Last year, I managed to scrape together some equipment funds at work to buy a small spectrograph system for studying atmospheric light emissions (airglow and aurora). A co-worker secured the funds and contacts for us to install it at an observatory in Greenland. Because we need to make the measurements at night, and because the instrument was delivered in early December, we made immediate plans to go to Greenland as soon as possible. (Sarah is certainly laughing at this point because the plans were actually far from immediate and we bought our passage just over one week before departure.)
Greenland is only a short (4- to 6-hour) flight from the NE U.S., however the only route that operates in winter (and indeed the only commercial route) is on Air Greenland via Copenhagen, which operates four round-trip flights per week in winter. This turned getting there into a two-day affair of perverse travel arrangements totaling over 12,000 air miles to go about 4200 miles round-trip on the great circle. I met my co-worker, a United Airlines devotee (myself an American Airlines devotee), in Copenhagen and we flew to Kangerlussuaq (Sondrestrom) on Air Greenland.
One of the things that strikes you about Greenland as you approach Kangerlussuaq is how otherworldly and remote it is. Kangerlussuaq is the site of the former U.S. Sondrestrom Air Force Base, and one of two runways (the other is at Thule) on the island large enough to accommodate aircraft capable of flying to Greenland from abroad (this is a mild, although amusing exaggeration). Air Greenland has its hub there, shuttling passengers off to towns around Greenland on twin-engine turboprops like the Dash-8. It is, as our host explained, “…not your typical Greenland town. It is far inland at the end of the fjord and not on the coast. The only reason it exists is because of the airport.” Fuel and supplies are all brought in from outside. Like most current and former U.S. military installations worldwide, it is reliant on diesel fuel for its on-going existence. It’s sobering to be someplace that is totally unsustainable, although one might argue similarly of many U.S. cities, but I digress.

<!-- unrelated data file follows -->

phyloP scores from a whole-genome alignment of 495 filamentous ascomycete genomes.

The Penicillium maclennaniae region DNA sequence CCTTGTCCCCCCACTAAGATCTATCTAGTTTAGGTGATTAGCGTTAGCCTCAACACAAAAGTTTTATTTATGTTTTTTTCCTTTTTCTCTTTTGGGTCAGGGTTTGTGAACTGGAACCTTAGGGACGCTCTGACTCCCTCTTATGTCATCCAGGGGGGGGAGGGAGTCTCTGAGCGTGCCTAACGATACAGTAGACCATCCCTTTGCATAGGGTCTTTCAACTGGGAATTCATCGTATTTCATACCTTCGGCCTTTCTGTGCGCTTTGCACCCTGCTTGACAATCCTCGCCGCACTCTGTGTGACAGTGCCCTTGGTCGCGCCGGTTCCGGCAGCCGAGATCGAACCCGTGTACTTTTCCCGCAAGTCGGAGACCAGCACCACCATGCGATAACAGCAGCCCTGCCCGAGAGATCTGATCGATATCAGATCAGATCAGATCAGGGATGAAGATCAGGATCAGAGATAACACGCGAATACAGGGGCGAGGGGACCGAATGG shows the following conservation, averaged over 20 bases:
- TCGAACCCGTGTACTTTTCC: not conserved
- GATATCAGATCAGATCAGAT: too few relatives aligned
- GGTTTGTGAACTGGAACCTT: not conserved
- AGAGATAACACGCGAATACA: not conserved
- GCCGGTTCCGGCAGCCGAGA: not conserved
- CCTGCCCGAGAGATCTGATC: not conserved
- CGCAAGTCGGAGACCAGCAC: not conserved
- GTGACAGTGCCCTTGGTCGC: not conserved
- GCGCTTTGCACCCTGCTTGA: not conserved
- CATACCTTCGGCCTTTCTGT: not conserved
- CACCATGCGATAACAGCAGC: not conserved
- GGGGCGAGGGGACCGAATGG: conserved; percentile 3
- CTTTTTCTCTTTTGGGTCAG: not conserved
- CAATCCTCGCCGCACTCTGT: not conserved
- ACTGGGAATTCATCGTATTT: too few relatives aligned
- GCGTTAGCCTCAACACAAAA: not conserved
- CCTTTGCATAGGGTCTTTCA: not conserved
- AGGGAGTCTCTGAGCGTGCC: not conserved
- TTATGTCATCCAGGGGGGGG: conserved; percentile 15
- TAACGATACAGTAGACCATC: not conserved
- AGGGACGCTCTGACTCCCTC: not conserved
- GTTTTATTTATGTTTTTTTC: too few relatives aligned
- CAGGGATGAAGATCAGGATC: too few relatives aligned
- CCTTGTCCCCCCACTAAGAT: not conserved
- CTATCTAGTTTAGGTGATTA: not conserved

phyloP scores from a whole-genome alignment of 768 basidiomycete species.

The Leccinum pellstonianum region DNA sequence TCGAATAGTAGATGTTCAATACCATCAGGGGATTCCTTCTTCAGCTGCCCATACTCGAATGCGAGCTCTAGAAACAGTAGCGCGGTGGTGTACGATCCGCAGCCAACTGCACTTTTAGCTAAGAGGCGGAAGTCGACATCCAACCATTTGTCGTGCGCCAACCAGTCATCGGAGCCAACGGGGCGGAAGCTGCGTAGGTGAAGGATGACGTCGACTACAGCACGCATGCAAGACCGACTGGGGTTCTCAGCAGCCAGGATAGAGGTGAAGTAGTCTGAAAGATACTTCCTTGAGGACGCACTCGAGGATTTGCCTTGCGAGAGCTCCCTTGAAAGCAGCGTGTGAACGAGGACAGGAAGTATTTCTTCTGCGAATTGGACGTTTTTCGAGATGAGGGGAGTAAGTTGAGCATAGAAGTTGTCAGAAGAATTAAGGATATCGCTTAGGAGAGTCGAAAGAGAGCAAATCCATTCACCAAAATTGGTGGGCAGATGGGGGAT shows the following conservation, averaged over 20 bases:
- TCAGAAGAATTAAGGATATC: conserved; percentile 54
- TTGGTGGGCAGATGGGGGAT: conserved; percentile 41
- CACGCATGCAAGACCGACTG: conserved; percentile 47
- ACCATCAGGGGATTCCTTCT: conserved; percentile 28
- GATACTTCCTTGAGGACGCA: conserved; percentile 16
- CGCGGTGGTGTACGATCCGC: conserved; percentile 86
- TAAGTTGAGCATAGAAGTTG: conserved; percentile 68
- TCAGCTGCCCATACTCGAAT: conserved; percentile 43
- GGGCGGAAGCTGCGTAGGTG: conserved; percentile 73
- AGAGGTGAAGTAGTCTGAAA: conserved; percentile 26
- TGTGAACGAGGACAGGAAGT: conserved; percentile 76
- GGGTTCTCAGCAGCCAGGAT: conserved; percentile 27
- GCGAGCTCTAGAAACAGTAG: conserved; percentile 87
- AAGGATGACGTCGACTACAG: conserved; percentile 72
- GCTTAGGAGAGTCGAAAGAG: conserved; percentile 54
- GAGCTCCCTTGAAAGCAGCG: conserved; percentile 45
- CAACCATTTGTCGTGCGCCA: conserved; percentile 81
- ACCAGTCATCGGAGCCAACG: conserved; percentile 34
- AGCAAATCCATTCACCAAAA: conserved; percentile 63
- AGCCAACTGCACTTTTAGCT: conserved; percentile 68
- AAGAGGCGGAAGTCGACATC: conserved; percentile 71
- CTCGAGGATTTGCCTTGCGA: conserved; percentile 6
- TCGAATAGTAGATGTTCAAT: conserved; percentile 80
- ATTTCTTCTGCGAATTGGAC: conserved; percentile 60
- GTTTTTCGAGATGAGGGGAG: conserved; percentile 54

Kangerlussuaq is also near “the dog line,” north of which sled dogs are very common. Here is one of the two road hazard signs we saw while driving around…dogsled crossing:
The instrument set up easily the first afternoon and we were able to collect some data with it that night. As we were setting the instrument up, we heard reports of an Earth-directed CME from the Sun and hoped for aurora over the next few days. We were not disappointed…
The second night, I stood “aurora watch” in the cold while my warm-blooded co-worker processed the previous night’s data. Soon, I saw some faint cloudy white sheets way down on the horizon and I ran back in to alert him and retrieve the camera tripod. This photograph was taken facing toward the east southeast.
And, the 3.5-MW peak L-band incoherent scatter radar was running. The dish is blurred because it is moving.
And, here is a shot of my fan dipole strung up on the DK9SQ mast.
Speaking of radio, I did manage to make a few QSOs as OX/K8GU on 17 meters, but not as many as I would have liked. The combination of high absorption in the auroral oval (mostly to our south during our stay), little sunlight, a poor low-angle shot (required to avoid the auroral zone) to North America, short openings, and the fact that we were well-occupied with work for the four days we were there conspired to keep my contact count low. QSOs will go into LoTW soon—the certificate was issued yesterday. I have not yet designed a card, but there will be a special card. Thanks to those who did contact me.